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The secret to getting kids to pack their school lunches

Here's our handy six-step guide to helping your kids pack their own school lunches. All it takes is a little prep on your end.

Photo: iStockphoto Photo: iStockphoto

As a mom of four school-aged kids, our editor-in-chief, Karine Ewart, packs 20 lunches a week. She realized early on that even young kids are capable of packing their own food, with a bit of parent prep. Here’s how to get the fridge ready for your little ones to join in the lunch-packing fun.

Step 1: Designate a lunches-only spot in your fridge.

This could be as simple as labelling your produce drawer, or placing a multi-drawer desktop organizer inside. (You may need to move or remove a shelf to make it fit.) Communicate to everyone in your house that the food in this area is to be used for school lunches only.

Step 2: Stock up on your kids’ favourite snack items.

We all know homemade food is best, but look around at the grocery store to find healthy, prepared options. Better yet, have your child shop with you — they’re more likely to eat their snacks if they helped choose them. Here are some of the Ewart family favourites: cheese, crackers, meats, granola bars, yogurts, applesauce, vegetables (baby carrots, sugar snap peas and tomatoes) and fruit (apples, clementines, grapes and berries).

Step 3: Purchase snack-sized glass or plastic containers.

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Make sure you enough for your entire family’s needs, if you haven’t already.

Step 4: Set aside some time for snack prep.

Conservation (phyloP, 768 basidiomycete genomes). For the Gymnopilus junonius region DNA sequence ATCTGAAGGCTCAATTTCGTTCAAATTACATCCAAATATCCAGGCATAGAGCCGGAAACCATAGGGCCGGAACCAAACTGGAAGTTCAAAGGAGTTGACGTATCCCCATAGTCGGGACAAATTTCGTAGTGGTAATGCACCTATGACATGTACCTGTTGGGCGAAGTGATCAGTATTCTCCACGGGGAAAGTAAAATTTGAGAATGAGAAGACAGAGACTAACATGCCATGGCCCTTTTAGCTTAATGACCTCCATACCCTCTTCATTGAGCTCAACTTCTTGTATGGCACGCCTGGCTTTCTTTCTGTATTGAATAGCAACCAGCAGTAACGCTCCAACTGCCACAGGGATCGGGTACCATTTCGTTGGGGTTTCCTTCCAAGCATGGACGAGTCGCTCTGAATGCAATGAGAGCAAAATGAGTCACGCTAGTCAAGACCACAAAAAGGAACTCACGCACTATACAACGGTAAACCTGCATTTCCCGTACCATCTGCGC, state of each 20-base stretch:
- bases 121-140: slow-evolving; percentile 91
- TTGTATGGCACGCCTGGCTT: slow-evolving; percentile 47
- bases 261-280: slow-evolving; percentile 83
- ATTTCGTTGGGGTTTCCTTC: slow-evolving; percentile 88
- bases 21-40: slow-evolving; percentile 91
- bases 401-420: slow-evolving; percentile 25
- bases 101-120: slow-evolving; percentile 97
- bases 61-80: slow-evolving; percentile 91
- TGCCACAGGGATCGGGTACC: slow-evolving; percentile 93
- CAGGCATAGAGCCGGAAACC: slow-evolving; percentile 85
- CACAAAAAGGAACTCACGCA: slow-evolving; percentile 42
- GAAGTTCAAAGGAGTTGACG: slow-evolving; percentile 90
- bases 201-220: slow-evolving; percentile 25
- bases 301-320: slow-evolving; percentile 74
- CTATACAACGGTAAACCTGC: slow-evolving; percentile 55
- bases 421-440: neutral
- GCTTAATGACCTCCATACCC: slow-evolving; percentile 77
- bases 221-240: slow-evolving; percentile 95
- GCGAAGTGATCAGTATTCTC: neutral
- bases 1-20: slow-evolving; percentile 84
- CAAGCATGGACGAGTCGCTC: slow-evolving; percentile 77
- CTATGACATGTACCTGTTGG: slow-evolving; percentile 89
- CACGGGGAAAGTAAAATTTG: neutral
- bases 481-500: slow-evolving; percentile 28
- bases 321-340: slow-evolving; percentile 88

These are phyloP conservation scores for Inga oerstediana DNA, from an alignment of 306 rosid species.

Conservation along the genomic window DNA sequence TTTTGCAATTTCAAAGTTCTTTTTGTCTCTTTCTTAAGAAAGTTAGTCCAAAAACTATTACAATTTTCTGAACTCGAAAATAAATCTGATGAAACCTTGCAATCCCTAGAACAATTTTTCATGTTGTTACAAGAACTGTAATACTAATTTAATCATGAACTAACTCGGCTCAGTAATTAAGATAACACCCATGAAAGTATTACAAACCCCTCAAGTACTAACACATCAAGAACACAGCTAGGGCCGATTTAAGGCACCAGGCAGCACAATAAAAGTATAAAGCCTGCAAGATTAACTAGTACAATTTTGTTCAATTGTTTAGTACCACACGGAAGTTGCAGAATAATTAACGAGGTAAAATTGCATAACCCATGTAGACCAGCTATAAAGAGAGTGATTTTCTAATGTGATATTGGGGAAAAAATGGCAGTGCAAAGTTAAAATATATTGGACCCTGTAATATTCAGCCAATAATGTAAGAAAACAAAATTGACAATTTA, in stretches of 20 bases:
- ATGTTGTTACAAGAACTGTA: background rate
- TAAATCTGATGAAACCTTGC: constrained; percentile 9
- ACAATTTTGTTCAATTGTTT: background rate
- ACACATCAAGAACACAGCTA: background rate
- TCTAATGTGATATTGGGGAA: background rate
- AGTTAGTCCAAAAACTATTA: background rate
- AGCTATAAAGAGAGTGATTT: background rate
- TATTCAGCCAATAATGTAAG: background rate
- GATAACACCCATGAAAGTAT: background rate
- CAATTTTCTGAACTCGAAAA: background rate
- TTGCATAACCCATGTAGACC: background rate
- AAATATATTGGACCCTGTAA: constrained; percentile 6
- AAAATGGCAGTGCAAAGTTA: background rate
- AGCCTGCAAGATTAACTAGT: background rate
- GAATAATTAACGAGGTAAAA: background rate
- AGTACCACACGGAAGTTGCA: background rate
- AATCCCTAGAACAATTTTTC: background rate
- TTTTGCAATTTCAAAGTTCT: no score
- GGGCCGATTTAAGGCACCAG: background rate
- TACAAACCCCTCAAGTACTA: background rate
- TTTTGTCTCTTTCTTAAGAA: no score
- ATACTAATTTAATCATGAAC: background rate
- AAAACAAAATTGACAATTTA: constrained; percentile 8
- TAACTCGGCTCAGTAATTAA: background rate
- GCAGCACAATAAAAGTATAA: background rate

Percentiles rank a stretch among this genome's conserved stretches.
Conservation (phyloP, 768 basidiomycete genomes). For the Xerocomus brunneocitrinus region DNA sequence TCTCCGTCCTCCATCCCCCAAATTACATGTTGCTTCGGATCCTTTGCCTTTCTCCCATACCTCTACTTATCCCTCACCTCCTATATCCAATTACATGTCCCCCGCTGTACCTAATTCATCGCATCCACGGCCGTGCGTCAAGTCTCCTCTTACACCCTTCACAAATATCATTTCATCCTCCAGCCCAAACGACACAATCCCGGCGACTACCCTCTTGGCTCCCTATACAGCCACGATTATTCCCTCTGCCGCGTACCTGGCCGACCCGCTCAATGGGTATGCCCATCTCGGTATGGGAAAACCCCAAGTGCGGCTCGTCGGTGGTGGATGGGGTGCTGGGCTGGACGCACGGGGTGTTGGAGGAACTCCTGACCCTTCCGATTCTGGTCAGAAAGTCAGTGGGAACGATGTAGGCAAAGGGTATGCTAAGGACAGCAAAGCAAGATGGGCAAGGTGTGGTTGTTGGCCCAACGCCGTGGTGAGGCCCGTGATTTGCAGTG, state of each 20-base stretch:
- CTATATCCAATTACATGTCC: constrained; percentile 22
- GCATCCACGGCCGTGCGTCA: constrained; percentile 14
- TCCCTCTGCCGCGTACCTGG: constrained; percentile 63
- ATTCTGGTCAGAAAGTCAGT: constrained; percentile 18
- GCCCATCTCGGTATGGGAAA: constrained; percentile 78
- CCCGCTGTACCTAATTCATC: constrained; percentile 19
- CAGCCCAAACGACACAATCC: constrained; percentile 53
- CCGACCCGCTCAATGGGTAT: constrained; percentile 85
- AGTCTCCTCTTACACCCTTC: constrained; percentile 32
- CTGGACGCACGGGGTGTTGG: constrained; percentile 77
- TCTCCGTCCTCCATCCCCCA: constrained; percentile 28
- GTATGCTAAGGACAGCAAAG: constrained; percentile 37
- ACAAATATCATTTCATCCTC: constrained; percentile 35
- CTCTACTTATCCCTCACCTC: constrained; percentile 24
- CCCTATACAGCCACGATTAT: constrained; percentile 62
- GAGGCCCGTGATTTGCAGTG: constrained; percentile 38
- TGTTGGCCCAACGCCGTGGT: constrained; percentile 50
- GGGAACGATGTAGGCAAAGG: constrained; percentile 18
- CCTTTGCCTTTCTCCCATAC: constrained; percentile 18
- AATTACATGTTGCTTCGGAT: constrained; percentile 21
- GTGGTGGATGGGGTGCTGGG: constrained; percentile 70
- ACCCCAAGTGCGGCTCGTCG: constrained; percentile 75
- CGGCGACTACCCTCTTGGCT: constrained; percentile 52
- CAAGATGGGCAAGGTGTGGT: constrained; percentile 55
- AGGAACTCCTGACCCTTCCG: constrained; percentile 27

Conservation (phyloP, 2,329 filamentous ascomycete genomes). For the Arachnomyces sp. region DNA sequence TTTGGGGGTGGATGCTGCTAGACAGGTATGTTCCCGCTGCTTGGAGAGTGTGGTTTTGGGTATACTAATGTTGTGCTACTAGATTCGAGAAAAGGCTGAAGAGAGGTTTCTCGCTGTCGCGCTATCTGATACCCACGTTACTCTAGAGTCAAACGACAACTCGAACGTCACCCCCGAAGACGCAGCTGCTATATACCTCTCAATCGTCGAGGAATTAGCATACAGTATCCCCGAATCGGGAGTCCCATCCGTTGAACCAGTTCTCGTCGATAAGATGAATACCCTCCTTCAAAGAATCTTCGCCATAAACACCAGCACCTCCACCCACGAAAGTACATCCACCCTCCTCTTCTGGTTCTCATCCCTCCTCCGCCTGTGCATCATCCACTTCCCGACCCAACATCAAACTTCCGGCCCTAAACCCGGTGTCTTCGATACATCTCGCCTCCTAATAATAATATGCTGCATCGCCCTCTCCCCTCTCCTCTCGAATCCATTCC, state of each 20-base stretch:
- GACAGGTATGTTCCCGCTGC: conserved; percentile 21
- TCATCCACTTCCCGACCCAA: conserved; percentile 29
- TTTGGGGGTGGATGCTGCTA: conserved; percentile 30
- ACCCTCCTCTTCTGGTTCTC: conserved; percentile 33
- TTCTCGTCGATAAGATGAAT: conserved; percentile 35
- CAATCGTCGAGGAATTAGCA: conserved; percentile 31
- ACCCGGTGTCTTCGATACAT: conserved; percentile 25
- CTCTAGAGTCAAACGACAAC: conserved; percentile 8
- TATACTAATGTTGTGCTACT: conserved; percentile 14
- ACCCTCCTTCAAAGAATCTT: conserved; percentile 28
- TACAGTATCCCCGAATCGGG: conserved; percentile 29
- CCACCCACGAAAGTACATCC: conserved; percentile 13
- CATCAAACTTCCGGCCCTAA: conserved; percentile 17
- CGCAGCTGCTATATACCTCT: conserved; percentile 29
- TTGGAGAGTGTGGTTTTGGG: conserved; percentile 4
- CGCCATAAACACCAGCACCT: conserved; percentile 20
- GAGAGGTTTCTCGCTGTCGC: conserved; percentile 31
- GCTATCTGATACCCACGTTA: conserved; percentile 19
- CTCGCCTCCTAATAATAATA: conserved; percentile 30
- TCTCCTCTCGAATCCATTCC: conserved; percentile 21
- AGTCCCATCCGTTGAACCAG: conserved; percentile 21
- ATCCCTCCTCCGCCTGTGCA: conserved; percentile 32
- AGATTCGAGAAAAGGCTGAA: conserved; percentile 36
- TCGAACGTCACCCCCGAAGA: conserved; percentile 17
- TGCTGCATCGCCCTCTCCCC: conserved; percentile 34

Choose a time during the week or weekend — like Sunday afternoons while watching a movie or a football game — to prepare individual portions of each snack for the coming week in the containers. Some of the items may already be pre-packaged. Leftovers that don’t need reheating work perfectly, too.

Step 5: Sort the containers into food groups. 

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Once filled with different snacks, place the containers (in their food groups) in your fridge’s “lunches only” spot.

Step 6: Pack lunches every night after dinner.

The kids go to the fridge with their lunch bags and grab at least one container from each food group. You’ll only need to get involved to make sure they have utensils if necessary, and that they have included at least one fruit and one vegetable. The lunch bags go back into the fridge, ready for knapsacks in the morning.

A version of this article appeared in our January 2014 issue with the headline “Spend less time on lunches,” p. 55.

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This article was originally published on Jan 08, 2014

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